One of the issues with using memcache as the system of record for availability checks is that memcache nodes can go down. While the redundant memcache boxes provided some fault tolerance, we wanted to design a system that would allow us to bring back failed nodes easily. To enable that, we wrote a script that can populate a username memcache node from log files that contain all the assigned usernames. The log files are written to Scribe as part of assigning a username. We also used the Scribe logs to build a real-time data collector that provided a real-time report of the number of assigned usernames with a latency of just a few seconds. Another issue with memcache is that writes to memcache are not transactional and hence are not guaranteed to succeed 100% of the time. This means that we might occasionally say that a username is available when it really isn’t. Note that if the user tries to grab such a name, it will fail since the database is the ultimate source of truth. However, since this is not an ideal user experience, we made our system robust through a couple of mechanisms. First, to reduce the probability of incorrect misses, we always check a second memcache node for any miss in the first node. Second, any time that the process of assigning a username fails in the database due to an already assigned name, we will re-populate all memcache nodes with that name so that we can prevent future users from experiencing the same problem.
Since it was difficult to get accurate estimates on the number of users that would login at launch time to get a username, we tested our systems under fairly high load – in fact, we stress tested our system with more than 10x the load we actually saw at launch time. The load testing helped us identify several problems in our infrastructure including but not limited to (1) improperly configured networks (2) bottlenecks in our database id generation mechanism (to generated primary keys for certain objects) (3) capacity bottlenecks for write traffic originating from our east coast data center.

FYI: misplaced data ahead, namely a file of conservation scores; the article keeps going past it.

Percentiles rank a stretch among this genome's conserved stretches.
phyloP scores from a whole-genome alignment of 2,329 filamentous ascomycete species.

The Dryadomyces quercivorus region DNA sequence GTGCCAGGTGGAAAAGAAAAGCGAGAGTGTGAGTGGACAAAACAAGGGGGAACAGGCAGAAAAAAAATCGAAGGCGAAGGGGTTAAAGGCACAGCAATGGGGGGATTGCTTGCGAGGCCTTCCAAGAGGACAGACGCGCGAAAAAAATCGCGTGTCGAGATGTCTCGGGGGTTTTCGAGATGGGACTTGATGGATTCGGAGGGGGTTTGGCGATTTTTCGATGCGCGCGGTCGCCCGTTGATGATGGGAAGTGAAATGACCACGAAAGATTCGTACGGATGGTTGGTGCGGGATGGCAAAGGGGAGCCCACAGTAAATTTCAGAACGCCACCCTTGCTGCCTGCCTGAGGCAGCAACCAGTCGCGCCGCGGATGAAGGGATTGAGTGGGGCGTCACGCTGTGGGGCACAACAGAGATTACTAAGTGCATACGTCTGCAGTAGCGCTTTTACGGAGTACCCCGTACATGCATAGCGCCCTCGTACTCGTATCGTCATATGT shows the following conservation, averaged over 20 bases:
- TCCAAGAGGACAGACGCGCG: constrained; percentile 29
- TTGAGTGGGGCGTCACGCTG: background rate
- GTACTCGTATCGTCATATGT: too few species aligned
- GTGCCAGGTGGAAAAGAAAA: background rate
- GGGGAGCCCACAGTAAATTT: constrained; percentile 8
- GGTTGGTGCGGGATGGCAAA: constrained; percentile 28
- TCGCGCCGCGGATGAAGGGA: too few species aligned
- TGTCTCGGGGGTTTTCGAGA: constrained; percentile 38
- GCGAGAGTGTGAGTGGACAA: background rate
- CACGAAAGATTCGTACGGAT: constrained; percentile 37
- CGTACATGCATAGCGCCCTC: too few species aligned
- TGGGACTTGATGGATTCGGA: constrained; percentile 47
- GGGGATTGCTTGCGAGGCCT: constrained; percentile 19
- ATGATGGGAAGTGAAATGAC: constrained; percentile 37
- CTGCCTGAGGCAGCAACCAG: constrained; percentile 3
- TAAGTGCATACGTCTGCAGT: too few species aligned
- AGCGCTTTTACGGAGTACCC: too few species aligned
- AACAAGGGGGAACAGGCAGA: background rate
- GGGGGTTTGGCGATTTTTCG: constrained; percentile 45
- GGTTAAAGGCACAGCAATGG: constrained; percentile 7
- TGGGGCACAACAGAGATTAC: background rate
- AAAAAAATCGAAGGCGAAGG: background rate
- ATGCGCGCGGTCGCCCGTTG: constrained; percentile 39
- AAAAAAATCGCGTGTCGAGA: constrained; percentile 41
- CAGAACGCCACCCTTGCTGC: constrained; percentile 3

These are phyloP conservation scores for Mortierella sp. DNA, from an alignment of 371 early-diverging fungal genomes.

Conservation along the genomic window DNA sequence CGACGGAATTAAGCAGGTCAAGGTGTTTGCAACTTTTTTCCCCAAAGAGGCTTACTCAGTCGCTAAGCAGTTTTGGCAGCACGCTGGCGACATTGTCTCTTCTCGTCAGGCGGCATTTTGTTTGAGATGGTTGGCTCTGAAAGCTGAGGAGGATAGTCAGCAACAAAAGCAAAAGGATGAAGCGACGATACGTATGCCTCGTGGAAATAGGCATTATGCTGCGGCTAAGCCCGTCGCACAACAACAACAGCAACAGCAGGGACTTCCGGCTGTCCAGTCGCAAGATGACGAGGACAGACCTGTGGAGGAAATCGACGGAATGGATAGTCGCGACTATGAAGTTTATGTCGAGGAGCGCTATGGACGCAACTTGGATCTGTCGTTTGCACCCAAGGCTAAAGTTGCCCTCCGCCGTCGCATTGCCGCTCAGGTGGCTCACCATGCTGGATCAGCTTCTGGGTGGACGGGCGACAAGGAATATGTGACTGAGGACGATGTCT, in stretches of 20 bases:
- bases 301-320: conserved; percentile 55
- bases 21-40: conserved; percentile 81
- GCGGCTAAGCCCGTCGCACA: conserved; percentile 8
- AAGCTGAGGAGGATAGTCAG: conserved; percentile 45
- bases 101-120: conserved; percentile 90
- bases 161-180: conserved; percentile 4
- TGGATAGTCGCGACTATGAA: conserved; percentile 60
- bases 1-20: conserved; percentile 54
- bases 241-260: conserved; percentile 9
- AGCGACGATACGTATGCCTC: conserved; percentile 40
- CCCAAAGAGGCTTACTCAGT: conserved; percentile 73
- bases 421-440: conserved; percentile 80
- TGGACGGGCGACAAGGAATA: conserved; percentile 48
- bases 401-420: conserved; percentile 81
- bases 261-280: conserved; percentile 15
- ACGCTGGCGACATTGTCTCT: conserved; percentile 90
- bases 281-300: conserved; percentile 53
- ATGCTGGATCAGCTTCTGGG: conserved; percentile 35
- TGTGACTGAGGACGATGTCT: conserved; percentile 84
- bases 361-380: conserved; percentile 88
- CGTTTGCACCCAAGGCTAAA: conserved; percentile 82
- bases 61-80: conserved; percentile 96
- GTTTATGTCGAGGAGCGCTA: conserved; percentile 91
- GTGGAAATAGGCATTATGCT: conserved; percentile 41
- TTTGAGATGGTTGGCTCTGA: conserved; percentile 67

Since we didn’t have accurate estimates on the traffic that the launch would generate, we put together contingency plans to decrease the load on various parts of the site to give us extra capacity in core services at the expense of less essential services. Also affectionately referred to as “nuclear options”, some of these levers included disabling chat notifications, showing fewer stories in the home page and profile page and completely turning off other parts of the site such as the People You May Know service, the entire chat bar, etc. Our careful design and planning paid off on launch night and later. In the first three minutes over 200,000 people registered names, with over 1 million allocated in the first hour, and over 50MM in just over a month. Through the entire launch we had no issues handling the additional load and none of our “nuclear options” had to be used at any point. However, two of our memcache nodes went down a few weeks after launch, but our scribe log replay scripts helped us to bring them back up again. Srinivas Narayanan, an engineer at Facebook, is excited about being able to visit most of his friends’ profiles through their usernames.